The authors of The Undergraduate Experience: Focusing Institutions on What Matters Most (2016) set out to discover what practices, perspectives, and values have the most impact on undergraduate education. Unlike many recent books on higher education, this book takes a positive, proactive approach to the student experience, focusing on what institutions can do right, rather than what they have been doing wrong.
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School of Humanities and Social Sciences News
As we head into the Thanksgiving holiday, I'd like to express my sincere gratitude to everyone who has helped me to feel at home here at Stevenson University over the past three months. I can honestly say that everyone I have had the pleasure of interacting with has been helpful, even in the face of some odd requests! The team of HaSS Department Chairs and Program Directors, the Academic Affairs leadership, and my fellow Deans have been particularly lovely, gracious, and patient. Thank you all.
Stevenson University's production of The Glass Menagerie ended a successful run this weekend. The actors effectively walked the line between revealing the characters' flaws and creating sympathy for them, and the acting, directing, and design were seamlessly integrated to evoke a sense of nostalgia and memory for the audience. As the story unfolded, the audience was transported to St. Louis in 1939 and experienced the despair and longing of characters who are dissatisfied with their own lives but ill-equipped for anything else.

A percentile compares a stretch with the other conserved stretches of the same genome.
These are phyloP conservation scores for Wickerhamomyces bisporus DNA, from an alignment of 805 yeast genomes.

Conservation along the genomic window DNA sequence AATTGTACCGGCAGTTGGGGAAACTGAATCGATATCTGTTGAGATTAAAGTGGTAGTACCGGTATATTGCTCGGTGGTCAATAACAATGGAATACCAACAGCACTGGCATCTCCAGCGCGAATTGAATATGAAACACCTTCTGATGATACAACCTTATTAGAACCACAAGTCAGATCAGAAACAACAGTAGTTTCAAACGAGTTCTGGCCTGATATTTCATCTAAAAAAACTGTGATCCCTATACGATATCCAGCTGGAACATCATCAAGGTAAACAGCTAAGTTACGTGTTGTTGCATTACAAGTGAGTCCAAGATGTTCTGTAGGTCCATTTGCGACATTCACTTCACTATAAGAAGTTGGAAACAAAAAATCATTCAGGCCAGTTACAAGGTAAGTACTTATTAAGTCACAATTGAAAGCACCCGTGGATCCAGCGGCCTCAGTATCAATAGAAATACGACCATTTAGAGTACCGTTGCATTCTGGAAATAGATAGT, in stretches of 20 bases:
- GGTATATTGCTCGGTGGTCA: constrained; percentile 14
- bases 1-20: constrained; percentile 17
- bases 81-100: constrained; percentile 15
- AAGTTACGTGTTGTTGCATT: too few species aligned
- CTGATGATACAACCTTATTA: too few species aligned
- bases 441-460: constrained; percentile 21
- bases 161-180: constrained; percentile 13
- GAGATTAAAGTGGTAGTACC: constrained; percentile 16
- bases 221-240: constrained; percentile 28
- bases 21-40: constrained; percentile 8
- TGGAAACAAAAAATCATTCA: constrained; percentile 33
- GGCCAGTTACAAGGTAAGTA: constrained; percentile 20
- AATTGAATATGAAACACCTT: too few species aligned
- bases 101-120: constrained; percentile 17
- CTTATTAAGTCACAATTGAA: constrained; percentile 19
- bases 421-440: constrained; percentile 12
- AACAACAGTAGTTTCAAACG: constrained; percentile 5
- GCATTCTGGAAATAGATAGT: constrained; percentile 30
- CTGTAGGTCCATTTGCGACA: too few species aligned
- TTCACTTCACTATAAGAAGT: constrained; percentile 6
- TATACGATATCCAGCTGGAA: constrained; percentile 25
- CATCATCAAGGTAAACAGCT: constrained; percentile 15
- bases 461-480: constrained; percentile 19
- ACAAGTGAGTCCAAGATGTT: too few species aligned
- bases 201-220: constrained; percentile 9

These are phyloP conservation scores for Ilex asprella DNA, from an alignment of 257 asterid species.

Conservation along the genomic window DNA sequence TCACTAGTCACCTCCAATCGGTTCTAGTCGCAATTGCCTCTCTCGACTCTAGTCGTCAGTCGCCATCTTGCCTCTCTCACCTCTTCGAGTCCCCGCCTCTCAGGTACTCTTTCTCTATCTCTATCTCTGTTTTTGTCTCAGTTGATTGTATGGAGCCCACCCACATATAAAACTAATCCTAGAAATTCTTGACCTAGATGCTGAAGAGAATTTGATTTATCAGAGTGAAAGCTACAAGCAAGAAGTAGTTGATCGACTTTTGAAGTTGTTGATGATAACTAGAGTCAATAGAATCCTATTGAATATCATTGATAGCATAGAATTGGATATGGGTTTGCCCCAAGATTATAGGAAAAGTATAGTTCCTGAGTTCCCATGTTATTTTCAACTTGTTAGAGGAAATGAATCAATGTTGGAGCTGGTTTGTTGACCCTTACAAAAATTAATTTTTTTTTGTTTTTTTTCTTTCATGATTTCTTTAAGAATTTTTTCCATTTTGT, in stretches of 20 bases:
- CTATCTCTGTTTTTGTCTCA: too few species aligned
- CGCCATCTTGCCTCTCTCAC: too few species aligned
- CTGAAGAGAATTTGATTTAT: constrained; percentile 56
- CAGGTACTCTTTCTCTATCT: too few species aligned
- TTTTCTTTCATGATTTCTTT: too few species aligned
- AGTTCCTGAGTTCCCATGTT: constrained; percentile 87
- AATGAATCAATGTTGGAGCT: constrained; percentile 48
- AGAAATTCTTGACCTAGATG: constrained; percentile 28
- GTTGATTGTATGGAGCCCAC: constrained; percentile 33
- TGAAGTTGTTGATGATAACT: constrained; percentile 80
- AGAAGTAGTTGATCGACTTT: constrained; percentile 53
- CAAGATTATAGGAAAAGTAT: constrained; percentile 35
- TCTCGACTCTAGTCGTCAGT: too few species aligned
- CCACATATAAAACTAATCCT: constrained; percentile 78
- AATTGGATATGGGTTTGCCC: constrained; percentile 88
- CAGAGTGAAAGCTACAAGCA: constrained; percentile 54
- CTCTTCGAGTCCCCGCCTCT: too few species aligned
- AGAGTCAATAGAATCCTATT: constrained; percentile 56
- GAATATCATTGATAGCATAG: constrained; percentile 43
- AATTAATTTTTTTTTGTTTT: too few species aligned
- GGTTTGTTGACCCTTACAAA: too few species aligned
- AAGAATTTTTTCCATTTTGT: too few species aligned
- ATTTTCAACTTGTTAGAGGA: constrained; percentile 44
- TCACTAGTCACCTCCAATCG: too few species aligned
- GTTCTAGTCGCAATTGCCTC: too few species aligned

The show was directed by Ryan Clark (Program Director, Theatre & Media Performance) and starred Chris Roberts (Theatre & Media Performance faculty), Adam Vaughn (senior, FMI major), Jack Rizzo (sophomore, Digital Marketing major), and Victoria Taylour Caldwell (freshman, Theatre & Media Performance major) with design by Chris Crostic (Theatre & Media Performance faculty) and Lori Rubeling (VCD faculty, School of Design).
Is the 3-credit course model still relevant in higher education today? A recent article in The Chronicle of Higher Education suggests that students might be as productive--if not more so--in different environments. Author Rebecca Pope-Ruark persuasively demonstrates how practices common in the software-development world, such as hackathons, innovation time off, and sprint prize competitions can create effective learning opportunities within universities. As educators, we continually struggle to develop inclusive and innovative curricula but sometimes find ourselves limited by a credit-based system. As Pope-Ruark's article suggests, perhaps it is time to look beyond our traditional models and learn from our colleagues in other fields.
Students participated in acting games and improv exercises with Professor Clark in preparation for reading Jennifer Haley's play The Nether. Stevenson will host the regional premiere of this provocative play, directed by Linda Chambers, in the Spring.